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Reports of the comedy movie’s death have been greatly exaggerated.
Some people argue that the comedy film is dead. Their logic is that superhero movies and other blockbuster franchises have crowded studio comedies out of the cineplex, while indie comedies bomb when they make a bid for a wider audience.
At first glance, this assessment makes sense. Headlines like “Don’t laugh: movie comedies are disappearing” and “Hollywood’s Comedy Crisis” have become commonplace as entertainment journalists churns out article after article bemoaning the box office disappointment of both studio comedies and plucky indies.
There have certainly been some big comedy flops in 2019. Booksmart was probably the most discussed, but Stuber, Brittany Runs A Marathon, Long Shot, and Late Night are among the numerous films cited as misses this year.
It is fair to say that there are fewer comedy film success stories these days. If you look at the box office receipts of 2019 to date, only about eight of the top 50 films could be described as comedies. In 1999, the number was closer to 20. But the reasons for this are complicated, and not necessarily a permanent state of affairs.
Studio films rely on dominant genres. The ’80s and ’90s saw a spectacular number of successful romantic comedies because the genre was reliably bankable. Moreover, Julia Roberts, Meg Ryan, and Sandra Bullock were bona fide box office stars, boosting mediocre films to box office glory.
In the 2000s, studio comedy “bromances” were incredibly popular. Judd Apatow and Adam McKay presided over comedy fiefdoms that produced a certain type of film suited to the popular tastes of the era.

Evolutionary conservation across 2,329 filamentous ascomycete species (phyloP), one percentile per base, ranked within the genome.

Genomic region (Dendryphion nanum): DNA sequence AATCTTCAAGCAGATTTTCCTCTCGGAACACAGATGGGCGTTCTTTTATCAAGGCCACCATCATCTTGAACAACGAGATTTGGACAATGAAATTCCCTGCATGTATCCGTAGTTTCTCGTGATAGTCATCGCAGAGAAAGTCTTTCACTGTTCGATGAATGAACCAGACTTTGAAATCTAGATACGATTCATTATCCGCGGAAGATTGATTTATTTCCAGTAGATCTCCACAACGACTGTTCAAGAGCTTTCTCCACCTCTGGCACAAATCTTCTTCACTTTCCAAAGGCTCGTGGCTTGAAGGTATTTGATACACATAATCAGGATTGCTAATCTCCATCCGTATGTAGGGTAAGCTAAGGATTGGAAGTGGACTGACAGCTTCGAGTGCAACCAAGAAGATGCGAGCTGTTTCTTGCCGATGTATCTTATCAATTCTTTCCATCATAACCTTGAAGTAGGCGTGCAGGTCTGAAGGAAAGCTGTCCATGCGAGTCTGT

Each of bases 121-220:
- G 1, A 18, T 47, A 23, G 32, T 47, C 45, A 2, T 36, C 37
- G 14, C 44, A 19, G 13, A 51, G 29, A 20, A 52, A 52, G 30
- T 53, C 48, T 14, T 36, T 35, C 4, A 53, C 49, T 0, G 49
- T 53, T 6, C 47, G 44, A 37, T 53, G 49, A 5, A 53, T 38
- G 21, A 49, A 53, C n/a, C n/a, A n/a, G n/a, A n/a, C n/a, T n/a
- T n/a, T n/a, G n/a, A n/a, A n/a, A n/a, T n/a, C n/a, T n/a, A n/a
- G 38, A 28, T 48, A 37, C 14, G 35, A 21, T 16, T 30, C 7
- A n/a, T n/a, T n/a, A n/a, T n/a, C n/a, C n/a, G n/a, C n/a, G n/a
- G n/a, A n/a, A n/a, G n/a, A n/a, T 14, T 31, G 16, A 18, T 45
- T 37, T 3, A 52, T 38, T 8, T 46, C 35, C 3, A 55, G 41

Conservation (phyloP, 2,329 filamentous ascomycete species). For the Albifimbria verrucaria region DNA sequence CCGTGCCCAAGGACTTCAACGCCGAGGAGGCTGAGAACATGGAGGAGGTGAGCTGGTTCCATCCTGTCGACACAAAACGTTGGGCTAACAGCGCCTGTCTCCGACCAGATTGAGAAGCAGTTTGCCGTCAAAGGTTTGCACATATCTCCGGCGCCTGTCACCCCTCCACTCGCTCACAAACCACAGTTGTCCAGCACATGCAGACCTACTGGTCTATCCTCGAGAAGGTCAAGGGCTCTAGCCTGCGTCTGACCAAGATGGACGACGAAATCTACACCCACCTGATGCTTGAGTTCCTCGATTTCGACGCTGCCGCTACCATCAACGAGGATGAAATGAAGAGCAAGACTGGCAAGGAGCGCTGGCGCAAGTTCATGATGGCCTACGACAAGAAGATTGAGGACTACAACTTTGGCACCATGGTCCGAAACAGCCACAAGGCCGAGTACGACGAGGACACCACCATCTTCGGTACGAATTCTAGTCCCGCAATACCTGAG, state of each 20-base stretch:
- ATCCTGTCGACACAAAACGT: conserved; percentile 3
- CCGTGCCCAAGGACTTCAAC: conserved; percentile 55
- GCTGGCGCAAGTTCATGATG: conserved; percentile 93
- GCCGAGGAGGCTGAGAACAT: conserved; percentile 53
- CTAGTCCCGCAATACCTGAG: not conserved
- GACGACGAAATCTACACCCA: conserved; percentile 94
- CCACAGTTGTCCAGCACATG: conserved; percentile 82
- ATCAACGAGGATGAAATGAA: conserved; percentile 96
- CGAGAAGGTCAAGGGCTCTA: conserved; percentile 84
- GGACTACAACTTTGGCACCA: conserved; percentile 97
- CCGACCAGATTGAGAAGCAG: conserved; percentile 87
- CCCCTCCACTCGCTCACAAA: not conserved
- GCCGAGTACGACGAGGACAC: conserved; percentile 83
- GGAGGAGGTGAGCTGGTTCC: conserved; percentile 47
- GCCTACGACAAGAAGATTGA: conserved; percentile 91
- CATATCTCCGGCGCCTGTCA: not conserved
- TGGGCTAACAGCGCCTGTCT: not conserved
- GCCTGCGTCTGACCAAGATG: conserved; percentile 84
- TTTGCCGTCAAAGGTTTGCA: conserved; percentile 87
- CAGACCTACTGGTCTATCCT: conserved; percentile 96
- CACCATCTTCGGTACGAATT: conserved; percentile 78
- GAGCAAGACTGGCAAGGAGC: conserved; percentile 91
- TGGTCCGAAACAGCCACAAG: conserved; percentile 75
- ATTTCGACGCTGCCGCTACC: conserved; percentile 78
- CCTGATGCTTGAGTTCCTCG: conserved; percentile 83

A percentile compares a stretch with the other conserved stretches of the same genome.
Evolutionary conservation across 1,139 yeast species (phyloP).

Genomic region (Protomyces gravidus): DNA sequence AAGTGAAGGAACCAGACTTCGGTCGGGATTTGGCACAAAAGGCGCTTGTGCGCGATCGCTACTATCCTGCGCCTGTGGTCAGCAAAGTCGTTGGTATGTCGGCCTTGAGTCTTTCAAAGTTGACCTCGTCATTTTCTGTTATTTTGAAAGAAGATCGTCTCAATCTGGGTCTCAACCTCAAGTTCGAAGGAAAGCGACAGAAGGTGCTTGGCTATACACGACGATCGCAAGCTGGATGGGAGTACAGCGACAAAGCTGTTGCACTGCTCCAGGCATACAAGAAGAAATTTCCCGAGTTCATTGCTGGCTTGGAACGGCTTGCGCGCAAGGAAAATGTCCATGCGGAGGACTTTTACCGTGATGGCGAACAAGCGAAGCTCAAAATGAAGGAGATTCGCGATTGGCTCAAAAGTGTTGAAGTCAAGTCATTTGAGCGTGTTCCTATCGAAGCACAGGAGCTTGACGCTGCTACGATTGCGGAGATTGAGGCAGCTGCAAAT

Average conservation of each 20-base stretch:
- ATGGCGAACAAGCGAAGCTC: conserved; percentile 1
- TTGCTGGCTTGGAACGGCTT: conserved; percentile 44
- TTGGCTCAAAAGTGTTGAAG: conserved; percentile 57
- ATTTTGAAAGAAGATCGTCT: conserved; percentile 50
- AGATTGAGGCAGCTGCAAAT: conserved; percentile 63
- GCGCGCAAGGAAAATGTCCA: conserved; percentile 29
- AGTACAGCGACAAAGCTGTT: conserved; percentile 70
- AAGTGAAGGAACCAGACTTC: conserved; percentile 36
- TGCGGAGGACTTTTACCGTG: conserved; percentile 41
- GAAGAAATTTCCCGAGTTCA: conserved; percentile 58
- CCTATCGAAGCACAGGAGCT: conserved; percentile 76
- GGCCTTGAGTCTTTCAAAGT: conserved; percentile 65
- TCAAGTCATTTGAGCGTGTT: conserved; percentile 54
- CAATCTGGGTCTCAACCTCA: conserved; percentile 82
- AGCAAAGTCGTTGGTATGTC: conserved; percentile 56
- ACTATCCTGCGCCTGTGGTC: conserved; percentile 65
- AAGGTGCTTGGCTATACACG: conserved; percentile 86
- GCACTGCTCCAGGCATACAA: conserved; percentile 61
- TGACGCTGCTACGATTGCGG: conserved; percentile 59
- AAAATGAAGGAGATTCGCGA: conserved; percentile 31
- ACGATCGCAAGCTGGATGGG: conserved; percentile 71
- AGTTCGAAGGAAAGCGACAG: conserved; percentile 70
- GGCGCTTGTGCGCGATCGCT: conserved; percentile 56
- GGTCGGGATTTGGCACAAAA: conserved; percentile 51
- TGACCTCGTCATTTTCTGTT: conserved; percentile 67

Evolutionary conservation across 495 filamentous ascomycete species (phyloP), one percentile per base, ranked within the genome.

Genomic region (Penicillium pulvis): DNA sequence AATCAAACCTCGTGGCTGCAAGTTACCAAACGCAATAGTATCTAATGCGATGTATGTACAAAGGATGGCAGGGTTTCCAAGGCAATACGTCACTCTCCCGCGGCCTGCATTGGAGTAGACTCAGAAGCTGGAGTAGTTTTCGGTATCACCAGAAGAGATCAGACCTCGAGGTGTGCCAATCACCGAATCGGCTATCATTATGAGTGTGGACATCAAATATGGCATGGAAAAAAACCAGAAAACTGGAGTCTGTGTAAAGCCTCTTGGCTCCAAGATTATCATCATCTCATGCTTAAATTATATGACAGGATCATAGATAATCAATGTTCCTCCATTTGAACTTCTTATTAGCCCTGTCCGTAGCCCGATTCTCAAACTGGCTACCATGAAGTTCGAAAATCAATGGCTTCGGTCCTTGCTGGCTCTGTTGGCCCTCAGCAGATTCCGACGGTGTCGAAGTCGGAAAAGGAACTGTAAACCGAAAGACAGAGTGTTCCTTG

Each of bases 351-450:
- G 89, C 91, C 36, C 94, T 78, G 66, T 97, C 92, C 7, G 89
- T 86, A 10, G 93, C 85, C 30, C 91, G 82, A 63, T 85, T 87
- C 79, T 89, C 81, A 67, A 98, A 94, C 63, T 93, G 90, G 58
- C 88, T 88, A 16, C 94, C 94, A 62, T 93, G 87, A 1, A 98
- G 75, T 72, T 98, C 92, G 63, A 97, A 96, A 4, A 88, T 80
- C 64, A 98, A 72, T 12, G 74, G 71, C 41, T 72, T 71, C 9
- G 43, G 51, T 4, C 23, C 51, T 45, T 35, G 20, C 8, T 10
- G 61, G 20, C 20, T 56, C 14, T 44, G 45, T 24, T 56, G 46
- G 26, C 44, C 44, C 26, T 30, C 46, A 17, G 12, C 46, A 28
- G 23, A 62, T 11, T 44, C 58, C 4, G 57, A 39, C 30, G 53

The single dominant genre of this era is the superhero film. There isn’t really a dependable comedy mode of this moment, except perhaps movies either starring Kevin Hart or produced by Seth Rogen featuring college-aged or younger actors. Hart has starred in a string of hits, and Rogen has one of this year’s highest-grossing comedies with Good Boys, as well as a string of recent wins including Neighbors, Sausage Party, and Blockers.
There are also comedies that fit within the superhero blockbuster framework but aren’t usually counted as such by box office observers. Detective Pikachu (No. 14, 2019) and Deadpool 2 (No. 9, 2018) are the highest-grossing comedies of the last two years, respectively. Purists may turn up their noses at the idea that these are comedies, but if the criteria is a film designed to make you laugh, then these two fit the bill.
Part of the fretting over comedies’ low box office numbers stems from a hesitance to count IP-based blockbusters that are funny as comedies. If you exclude the dominant genre of the moment, of course the numbers will look bad. The other consistent comedy box office draws, Hart and Rogen, can’t be replicated as readily as the ’80s frat comedies, ’90s rom-coms, or 2000s bromances, as they rely on a particular star rather than a broad set of subgenre tropes.
It isn’t hard to imagine the resurgence of comedy movies at the box office if the right kind of film gets made and spawns a new subgenre. Horror has enjoyed outsize representation at the box office in recent years on the strength of creators like Jordan Peele (Get Out, Us) and properties like It. Queen biopic Bohemian Rhapsody became a global smash hit, grossing more than $900 million; it was followed closely by Elton John biopic Rocketman and Netflix’s Mötley Crüe biopic The Dirt.
As live-action, character-driven comedies are pushed out of the multiplex, the independent world picks up the slack. The problem in indie film is not one of product, but of expectations. Now that Amazon and Netflix have heated up an already competitive festival market, box office success is no longer judged by the budget of the film, but the expectations distributors attach to it, often driven by unrealistic festival price tags.